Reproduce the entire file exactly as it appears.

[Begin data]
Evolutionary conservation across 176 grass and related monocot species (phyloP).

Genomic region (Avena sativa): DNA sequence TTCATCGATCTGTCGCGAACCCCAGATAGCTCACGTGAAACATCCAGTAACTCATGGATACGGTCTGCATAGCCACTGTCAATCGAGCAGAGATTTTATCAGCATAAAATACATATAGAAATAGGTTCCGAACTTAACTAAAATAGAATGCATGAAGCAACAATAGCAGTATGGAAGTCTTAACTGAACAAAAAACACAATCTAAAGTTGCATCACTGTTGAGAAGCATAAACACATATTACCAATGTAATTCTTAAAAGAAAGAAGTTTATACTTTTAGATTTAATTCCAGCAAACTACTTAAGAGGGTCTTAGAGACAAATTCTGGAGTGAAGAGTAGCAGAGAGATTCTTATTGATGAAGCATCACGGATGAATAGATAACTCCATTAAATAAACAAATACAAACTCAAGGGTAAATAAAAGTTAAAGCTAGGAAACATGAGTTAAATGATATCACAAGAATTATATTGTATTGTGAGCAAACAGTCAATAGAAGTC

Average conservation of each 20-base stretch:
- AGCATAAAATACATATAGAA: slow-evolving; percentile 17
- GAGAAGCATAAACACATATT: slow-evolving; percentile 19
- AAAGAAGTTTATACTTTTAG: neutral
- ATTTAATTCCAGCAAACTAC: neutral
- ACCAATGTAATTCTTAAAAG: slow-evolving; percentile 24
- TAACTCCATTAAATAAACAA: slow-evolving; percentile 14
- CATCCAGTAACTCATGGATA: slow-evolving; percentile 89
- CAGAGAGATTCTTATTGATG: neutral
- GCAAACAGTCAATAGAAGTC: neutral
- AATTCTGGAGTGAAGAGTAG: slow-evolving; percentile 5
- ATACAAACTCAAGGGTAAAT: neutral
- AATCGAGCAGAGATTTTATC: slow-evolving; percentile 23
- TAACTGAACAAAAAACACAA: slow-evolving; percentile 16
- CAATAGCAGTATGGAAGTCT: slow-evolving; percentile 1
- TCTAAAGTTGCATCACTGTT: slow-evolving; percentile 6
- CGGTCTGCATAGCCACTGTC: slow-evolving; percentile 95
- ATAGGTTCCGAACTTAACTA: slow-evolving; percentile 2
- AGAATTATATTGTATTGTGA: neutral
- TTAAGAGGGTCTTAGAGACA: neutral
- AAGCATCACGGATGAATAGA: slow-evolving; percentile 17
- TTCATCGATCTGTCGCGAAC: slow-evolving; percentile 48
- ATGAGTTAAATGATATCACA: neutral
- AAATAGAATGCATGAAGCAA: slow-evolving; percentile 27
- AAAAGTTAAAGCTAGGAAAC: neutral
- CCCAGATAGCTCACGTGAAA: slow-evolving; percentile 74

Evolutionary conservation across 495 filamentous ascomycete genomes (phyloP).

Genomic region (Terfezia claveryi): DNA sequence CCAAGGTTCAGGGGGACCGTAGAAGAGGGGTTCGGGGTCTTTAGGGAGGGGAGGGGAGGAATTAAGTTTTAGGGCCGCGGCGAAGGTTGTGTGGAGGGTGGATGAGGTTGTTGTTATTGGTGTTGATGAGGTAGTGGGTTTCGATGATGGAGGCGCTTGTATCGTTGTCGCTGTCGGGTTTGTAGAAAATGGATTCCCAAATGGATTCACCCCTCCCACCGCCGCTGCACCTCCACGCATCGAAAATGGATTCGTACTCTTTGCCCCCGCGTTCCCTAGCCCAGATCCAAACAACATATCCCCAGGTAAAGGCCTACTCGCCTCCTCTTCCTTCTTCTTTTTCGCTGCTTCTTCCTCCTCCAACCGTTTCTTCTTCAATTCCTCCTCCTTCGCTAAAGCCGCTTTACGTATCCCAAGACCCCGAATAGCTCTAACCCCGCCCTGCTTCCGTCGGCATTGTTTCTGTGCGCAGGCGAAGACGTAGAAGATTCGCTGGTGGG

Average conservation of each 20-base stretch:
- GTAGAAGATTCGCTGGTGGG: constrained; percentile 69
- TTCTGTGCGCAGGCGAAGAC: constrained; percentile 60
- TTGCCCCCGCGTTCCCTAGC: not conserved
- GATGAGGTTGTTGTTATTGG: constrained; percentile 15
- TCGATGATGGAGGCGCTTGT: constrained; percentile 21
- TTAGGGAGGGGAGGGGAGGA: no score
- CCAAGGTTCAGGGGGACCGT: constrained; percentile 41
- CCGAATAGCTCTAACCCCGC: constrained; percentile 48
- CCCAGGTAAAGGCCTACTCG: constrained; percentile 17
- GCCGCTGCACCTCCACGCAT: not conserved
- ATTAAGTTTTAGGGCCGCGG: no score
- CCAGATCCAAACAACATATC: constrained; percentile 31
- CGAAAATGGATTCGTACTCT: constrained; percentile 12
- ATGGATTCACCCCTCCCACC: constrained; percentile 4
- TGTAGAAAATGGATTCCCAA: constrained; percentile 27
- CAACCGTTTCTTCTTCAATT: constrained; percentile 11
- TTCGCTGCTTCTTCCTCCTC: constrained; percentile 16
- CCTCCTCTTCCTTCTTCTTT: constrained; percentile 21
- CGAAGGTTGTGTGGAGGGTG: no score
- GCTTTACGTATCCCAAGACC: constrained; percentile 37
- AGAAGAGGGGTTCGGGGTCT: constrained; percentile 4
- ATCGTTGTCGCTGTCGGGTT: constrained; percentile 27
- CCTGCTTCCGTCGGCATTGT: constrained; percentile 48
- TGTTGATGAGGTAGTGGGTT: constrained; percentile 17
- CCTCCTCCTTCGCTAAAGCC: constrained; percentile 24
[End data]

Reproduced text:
Evolutionary conservation across 176 grass and related monocot species (phyloP).

Genomic region (Avena sativa): DNA sequence TTCATCGATCTGTCGCGAACCCCAGATAGCTCACGTGAAACATCCAGTAACTCATGGATACGGTCTGCATAGCCACTGTCAATCGAGCAGAGATTTTATCAGCATAAAATACATATAGAAATAGGTTCCGAACTTAACTAAAATAGAATGCATGAAGCAACAATAGCAGTATGGAAGTCTTAACTGAACAAAAAACACAATCTAAAGTTGCATCACTGTTGAGAAGCATAAACACATATTACCAATGTAATTCTTAAAAGAAAGAAGTTTATACTTTTAGATTTAATTCCAGCAAACTACTTAAGAGGGTCTTAGAGACAAATTCTGGAGTGAAGAGTAGCAGAGAGATTCTTATTGATGAAGCATCACGGATGAATAGATAACTCCATTAAATAAACAAATACAAACTCAAGGGTAAATAAAAGTTAAAGCTAGGAAACATGAGTTAAATGATATCACAAGAATTATATTGTATTGTGAGCAAACAGTCAATAGAAGTC

Average conservation of each 20-base stretch:
- AGCATAAAATACATATAGAA: slow-evolving; percentile 17
- GAGAAGCATAAACACATATT: slow-evolving; percentile 19
- AAAGAAGTTTATACTTTTAG: neutral
- ATTTAATTCCAGCAAACTAC: neutral
- ACCAATGTAATTCTTAAAAG: slow-evolving; percentile 24
- TAACTCCATTAAATAAACAA: slow-evolving; percentile 14
- CATCCAGTAACTCATGGATA: slow-evolving; percentile 89
- CAGAGAGATTCTTATTGATG: neutral
- GCAAACAGTCAATAGAAGTC: neutral
- AATTCTGGAGTGAAGAGTAG: slow-evolving; percentile 5
- ATACAAACTCAAGGGTAAAT: neutral
- AATCGAGCAGAGATTTTATC: slow-evolving; percentile 23
- TAACTGAACAAAAAACACAA: slow-evolving; percentile 16
- CAATAGCAGTATGGAAGTCT: slow-evolving; percentile 1
- TCTAAAGTTGCATCACTGTT: slow-evolving; percentile 6
- CGGTCTGCATAGCCACTGTC: slow-evolving; percentile 95
- ATAGGTTCCGAACTTAACTA: slow-evolving; percentile 2
- AGAATTATATTGTATTGTGA: neutral
- TTAAGAGGGTCTTAGAGACA: neutral
- AAGCATCACGGATGAATAGA: slow-evolving; percentile 17
- TTCATCGATCTGTCGCGAAC: slow-evolving; percentile 48
- ATGAGTTAAATGATATCACA: neutral
- AAATAGAATGCATGAAGCAA: slow-evolving; percentile 27
- AAAAGTTAAAGCTAGGAAAC: neutral
- CCCAGATAGCTCACGTGAAA: slow-evolving; percentile 74

Evolutionary conservation across 495 filamentous ascomycete genomes (phyloP).

Genomic region (Terfezia claveryi): DNA sequence CCAAGGTTCAGGGGGACCGTAGAAGAGGGGTTCGGGGTCTTTAGGGAGGGGAGGGGAGGAATTAAGTTTTAGGGCCGCGGCGAAGGTTGTGTGGAGGGTGGATGAGGTTGTTGTTATTGGTGTTGATGAGGTAGTGGGTTTCGATGATGGAGGCGCTTGTATCGTTGTCGCTGTCGGGTTTGTAGAAAATGGATTCCCAAATGGATTCACCCCTCCCACCGCCGCTGCACCTCCACGCATCGAAAATGGATTCGTACTCTTTGCCCCCGCGTTCCCTAGCCCAGATCCAAACAACATATCCCCAGGTAAAGGCCTACTCGCCTCCTCTTCCTTCTTCTTTTTCGCTGCTTCTTCCTCCTCCAACCGTTTCTTCTTCAATTCCTCCTCCTTCGCTAAAGCCGCTTTACGTATCCCAAGACCCCGAATAGCTCTAACCCCGCCCTGCTTCCGTCGGCATTGTTTCTGTGCGCAGGCGAAGACGTAGAAGATTCGCTGGTGGG

Average conservation of each 20-base stretch:
- GTAGAAGATTCGCTGGTGGG: constrained; percentile 69
- TTCTGTGCGCAGGCGAAGAC: constrained; percentile 60
- TTGCCCCCGCGTTCCCTAGC: not conserved
- GATGAGGTTGTTGTTATTGG: constrained; percentile 15
- TCGATGATGGAGGCGCTTGT: constrained; percentile 21
- TTAGGGAGGGGAGGGGAGGA: no score
- CCAAGGTTCAGGGGGACCGT: constrained; percentile 41
- CCGAATAGCTCTAACCCCGC: constrained; percentile 48
- CCCAGGTAAAGGCCTACTCG: constrained; percentile 17
- GCCGCTGCACCTCCACGCAT: not conserved
- ATTAAGTTTTAGGGCCGCGG: no score
- CCAGATCCAAACAACATATC: constrained; percentile 31
- CGAAAATGGATTCGTACTCT: constrained; percentile 12
- ATGGATTCACCCCTCCCACC: constrained; percentile 4
- TGTAGAAAATGGATTCCCAA: constrained; percentile 27
- CAACCGTTTCTTCTTCAATT: constrained; percentile 11
- TTCGCTGCTTCTTCCTCCTC: constrained; percentile 16
- CCTCCTCTTCCTTCTTCTTT: constrained; percentile 21
- CGAAGGTTGTGTGGAGGGTG: no score
- GCTTTACGTATCCCAAGACC: constrained; percentile 37
- AGAAGAGGGGTTCGGGGTCT: constrained; percentile 4
- ATCGTTGTCGCTGTCGGGTT: constrained; percentile 27
- CCTGCTTCCGTCGGCATTGT: constrained; percentile 48
- TGTTGATGAGGTAGTGGGTT: constrained; percentile 17
- CCTCCTCCTTCGCTAAAGCC: constrained; percentile 24